Nome, Alaska is on the Seward Peninsula in Alaska, U.S.A. Quito, Ecuador is in South America.
What is Ecuador known for?
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- Ecuador, country of northwestern South America.
- Ecuador is one of the most environmentally diverse countries in the world, and it has contributed notably to the environmental sciences.
- The first scientific expedition to measure the circumference of the Earth, led by Charles-Marie de La Condamine of France, was based in Ecuador; and research in Ecuador by the renowned naturalists Alexander von Humboldt of Prussia and Charles Darwin of England helped establish basic theories of modern geography, ecology, and evolutionary biology.
- Ecuador has a rich cultural heritage.
- Much of what is now Ecuador came to be included in the Inca empire, the largest political unit of pre-Columbian America.
Ecuador has so much to offer, here are some of the things Ecuador is known for.
Iguana Spotting in the Galápagos
There aren’t many places that can beat the Galápagos Islands: for close encounters of the prehistoric kind. Rather than scurrying away when approached, the unique guana species found throughout the archipelago go about their slow-moving business with little concern for the clicking cameras. The dark gray or black marine iguanas pile on top of one another like a messy pyramid of cheerleaders basking in the sun, while the imposing yellow land iguanas nibble on cactus plants for sustenance.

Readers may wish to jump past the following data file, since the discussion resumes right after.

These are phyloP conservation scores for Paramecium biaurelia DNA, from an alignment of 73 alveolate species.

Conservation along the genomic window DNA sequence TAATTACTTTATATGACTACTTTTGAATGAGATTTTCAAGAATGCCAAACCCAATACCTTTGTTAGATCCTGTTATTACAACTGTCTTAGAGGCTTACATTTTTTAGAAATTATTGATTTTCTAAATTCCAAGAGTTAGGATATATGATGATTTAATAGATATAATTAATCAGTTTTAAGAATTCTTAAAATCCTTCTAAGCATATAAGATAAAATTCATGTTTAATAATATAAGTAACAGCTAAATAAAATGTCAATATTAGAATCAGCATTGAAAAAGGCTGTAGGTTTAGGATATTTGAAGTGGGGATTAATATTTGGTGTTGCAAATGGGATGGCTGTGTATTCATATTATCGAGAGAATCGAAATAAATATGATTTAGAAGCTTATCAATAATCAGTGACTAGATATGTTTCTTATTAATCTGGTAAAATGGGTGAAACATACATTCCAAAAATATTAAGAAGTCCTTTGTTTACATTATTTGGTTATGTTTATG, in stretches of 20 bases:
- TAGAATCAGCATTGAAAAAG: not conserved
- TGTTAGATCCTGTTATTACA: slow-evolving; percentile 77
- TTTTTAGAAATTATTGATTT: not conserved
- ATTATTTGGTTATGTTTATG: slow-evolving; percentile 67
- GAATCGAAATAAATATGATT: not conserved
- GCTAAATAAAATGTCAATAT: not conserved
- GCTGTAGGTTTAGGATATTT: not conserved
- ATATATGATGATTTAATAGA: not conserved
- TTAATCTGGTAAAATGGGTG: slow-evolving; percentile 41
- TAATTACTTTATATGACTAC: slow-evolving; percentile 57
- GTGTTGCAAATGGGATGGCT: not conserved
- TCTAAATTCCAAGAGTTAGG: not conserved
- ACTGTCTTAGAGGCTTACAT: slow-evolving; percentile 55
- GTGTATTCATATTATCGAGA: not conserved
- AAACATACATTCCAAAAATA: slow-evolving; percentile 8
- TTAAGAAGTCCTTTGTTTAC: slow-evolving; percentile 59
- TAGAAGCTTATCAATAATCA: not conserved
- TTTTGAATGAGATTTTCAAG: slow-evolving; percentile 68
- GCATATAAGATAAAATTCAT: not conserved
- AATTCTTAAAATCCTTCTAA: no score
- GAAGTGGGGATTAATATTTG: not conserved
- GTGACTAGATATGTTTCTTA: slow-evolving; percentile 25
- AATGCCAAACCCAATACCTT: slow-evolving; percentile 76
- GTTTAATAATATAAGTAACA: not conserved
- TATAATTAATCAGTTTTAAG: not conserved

Quito Old Town
A Spanish-colonial stunner, Quito’s vibrant Centro Histórico: is packed with elaborate churches and old-time monasteries (some were centuries in the making), people-packed plazas and looming bell towers. History lurks around every corner of this well-preserved center. Delve into the past by stepping off the cobblestones and entering beautifully maintained museums, historic mansions and jaw-dropping sanctuaries. Afterwards, have a meal in an old-world restaurant or join the festivities on lively La Ronda street before retiring to one of the many charming guesthouses in the neighborhood.
Parque Nacional Cotopaxi
Home to Ecuador’s best known volcano, Parque Nacional Cotopaxi: offers quick adventures from the capital with million-dollar views and some of the best mountainside lodging options around. Climbing the 5897m peak of Volcán Cotopaxi will no doubt be a Grade-A highlight for the lucky few who make it to the top. Otherwise, you can skip the crampons and ice-axes, opting instead for life-affirming snapshots from the edge, or hikes, bikes and horseback rides around high Andean lakes and up to nearby volcanic peaks.
Parque Nacional Yasuní
This vast tract of protected rainforest: contains a simply dazzling biodiversity matched almost nowhere else on earth. Excitement-filled canoe trips through tiny overgrown creeks and hikes across the jungle floor with experienced guides reveal all manner of flowers, plants and creatures, many of which you will not even have heard of before, let alone have seen in real life, while several populations of indigenous peoples continue to resist contact with the outside world here. This natural wonder remains, at present, unspoiled (oil rights have been sold, unfortunately).
The fairy-tale colonial center of Cuenca: is a Unesco World Heritage Site that’s been charming visitors since the 16th century. And while the cobblestone streets, polychrome building fronts and well-preserved cathedral will have you snapping a photo on nearly every corner, it’s the town’s laid-back feel, friendly locals and bohemian spirit that will fill your heart and soul. Add great nightlife, plenty of museums and galleries, and some of Ecuador’s best eateries, and there’s no doubting why this is the highlight of southern Ecuador, and a place many expats choose for retirement.
Beaches of the Northwest Coast